Oscar: Thank you. Final question for you, for all business leaders, listening to us now, what is the one actionable idea that they should write on their agendas today?
Rachel: I think they must recognise that they need to know the ages of their users and design their services accordingly. They need to understand the harms, and work with– very often, and I’ve seen this myself working with product developers and stuff like, “Whoa, dude, we could create this amazing product, and then we’ll be able to serve ads.” Increasing legislation and statutory obligations are to think about the age bands of your users, think about the various harms, the known risks and harms that are associated with particular product features, and behaviour modification, like endless scroll and loop boxes. And there are known mitigations.
So, making sure that your product developers, data scientists, and commercial teams are engaged in the process of conducting a Child Rights Impact Assessment, so that they’re understanding and really thinking through and then documented, “we’ve considered these risks, these know risks and known harms, we’ve utilised, we’ve put in place these mitigations so we’ve kind of diversified our product offering depending upon the ages of our users”. And then you build consumer trust. So, thinking through those regulatory requirements, and the end user, and exercising their duty of care is certainly something that they should have on their agenda.
Nicky: And I just have one simple thing that you could do is create a youth council in your organisation that’s made up of young people and works with children themselves. Because as adults, we haven’t grown up with the world that we see today. We’re too busy creating the wonder machines and trying to figure out the latest software and so forth, but they’re living this experience and as with all great products and services, if you talk to the people who you’re designing the service for and co-create with them, then all sorts of magic can happen. So, create a youth council for your organisation.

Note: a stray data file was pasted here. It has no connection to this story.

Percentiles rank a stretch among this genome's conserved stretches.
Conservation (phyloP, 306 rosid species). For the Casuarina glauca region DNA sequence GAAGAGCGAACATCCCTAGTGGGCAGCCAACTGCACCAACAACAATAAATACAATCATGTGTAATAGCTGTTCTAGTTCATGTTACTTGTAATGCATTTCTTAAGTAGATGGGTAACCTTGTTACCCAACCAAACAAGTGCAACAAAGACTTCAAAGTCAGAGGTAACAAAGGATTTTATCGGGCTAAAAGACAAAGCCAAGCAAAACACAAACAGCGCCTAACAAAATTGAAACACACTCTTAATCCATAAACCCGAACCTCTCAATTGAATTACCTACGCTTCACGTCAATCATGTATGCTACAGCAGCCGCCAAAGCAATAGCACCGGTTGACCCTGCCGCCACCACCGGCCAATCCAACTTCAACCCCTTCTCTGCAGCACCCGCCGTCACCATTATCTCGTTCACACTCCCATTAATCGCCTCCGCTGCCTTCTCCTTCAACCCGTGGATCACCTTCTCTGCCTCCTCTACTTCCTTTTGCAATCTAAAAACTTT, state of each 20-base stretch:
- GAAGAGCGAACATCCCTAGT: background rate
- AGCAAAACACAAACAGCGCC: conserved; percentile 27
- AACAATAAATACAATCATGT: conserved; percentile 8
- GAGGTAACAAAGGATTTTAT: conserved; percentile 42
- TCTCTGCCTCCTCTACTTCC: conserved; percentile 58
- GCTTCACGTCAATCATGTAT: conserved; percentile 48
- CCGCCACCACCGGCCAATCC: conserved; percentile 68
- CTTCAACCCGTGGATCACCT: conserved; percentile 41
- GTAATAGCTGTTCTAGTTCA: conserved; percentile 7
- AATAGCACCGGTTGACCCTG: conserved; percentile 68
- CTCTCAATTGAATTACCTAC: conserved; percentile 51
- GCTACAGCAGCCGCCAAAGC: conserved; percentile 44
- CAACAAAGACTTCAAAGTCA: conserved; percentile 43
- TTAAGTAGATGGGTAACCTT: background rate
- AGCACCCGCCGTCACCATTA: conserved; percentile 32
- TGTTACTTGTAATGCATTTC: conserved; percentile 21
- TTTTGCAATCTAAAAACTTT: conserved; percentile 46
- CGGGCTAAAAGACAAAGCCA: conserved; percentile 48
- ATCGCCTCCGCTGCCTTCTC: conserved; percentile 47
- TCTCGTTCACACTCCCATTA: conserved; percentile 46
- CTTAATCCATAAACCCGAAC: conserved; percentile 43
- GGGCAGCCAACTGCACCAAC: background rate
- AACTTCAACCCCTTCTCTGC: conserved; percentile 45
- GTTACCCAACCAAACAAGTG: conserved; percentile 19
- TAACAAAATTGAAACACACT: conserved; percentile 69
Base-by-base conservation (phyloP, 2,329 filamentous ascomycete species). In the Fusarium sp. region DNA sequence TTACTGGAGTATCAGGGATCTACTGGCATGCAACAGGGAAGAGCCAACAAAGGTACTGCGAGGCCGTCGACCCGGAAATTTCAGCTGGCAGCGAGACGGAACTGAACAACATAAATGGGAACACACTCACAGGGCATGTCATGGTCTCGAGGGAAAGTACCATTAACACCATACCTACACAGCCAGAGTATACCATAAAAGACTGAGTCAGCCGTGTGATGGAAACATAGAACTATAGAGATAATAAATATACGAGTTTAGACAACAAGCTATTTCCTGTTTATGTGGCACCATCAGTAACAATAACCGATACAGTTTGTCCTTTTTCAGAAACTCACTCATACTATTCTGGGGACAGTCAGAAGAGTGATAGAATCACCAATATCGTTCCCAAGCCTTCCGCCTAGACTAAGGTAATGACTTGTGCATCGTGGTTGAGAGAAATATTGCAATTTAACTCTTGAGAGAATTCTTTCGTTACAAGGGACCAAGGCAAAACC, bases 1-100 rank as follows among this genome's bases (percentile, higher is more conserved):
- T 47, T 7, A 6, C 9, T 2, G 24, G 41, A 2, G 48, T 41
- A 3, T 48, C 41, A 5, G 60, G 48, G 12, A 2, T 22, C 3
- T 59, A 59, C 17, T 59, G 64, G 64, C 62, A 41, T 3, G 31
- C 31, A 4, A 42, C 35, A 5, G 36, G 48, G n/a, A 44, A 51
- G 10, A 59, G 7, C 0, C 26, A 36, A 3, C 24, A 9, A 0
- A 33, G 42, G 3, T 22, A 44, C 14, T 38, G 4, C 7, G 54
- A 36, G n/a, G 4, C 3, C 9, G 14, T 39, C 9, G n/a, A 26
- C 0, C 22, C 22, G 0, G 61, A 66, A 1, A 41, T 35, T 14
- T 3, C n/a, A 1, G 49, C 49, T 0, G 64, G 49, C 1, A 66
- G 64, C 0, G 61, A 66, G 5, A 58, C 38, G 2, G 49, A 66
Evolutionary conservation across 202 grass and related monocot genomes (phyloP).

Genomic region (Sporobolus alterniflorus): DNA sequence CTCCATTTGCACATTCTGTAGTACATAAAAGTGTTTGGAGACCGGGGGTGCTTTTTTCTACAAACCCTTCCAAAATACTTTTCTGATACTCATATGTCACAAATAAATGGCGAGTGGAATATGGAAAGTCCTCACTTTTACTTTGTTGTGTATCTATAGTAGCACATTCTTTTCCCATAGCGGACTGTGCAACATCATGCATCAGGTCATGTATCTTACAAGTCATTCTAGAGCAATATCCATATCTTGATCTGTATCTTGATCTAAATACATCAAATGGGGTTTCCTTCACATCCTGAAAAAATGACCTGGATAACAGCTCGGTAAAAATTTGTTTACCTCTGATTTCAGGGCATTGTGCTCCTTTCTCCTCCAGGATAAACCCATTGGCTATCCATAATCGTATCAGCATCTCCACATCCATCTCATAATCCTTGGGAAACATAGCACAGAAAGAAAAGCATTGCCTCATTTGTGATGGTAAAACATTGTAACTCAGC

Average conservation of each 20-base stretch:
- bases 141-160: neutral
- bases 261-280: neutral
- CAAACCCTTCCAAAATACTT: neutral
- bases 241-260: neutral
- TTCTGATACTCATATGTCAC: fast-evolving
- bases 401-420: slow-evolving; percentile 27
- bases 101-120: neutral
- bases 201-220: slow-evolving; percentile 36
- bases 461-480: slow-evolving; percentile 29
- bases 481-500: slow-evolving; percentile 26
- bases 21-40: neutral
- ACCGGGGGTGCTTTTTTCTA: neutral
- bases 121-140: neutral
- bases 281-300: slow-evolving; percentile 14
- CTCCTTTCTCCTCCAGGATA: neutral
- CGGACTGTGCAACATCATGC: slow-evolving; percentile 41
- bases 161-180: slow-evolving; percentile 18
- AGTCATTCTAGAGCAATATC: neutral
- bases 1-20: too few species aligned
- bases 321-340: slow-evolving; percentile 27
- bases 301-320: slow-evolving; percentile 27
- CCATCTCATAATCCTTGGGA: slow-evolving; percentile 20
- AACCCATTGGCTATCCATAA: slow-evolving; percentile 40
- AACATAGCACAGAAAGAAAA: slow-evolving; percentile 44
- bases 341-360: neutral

Oscar: Yeah, great idea. Thank you for that. And thank you for this super interesting conversation. Would you finally please tell us if someone would like to get in touch with you or learn more about the work you are doing what are the best ways for that?
Nicky: Yeah. And you can contact me at [email protected] or via LinkedIn.
Oscar: Perfect. Well, thank you very much Nicky and Rachel for the super interesting interview. And congratulations for all the work, the amazing work you are doing. So, thanks a lot and all the best.
Nicky: OK. Thanks, Oscar.
Rachel: Thank you. Thank you, Oscar.
Thanks for listening to this episode of Let’s Talk About Digital Identity produced by Ubisecure. Stay up to date with episodes at ubisecure.com/podcast or join us on Twitter @ubisecure and use the #LTADI. Until next time.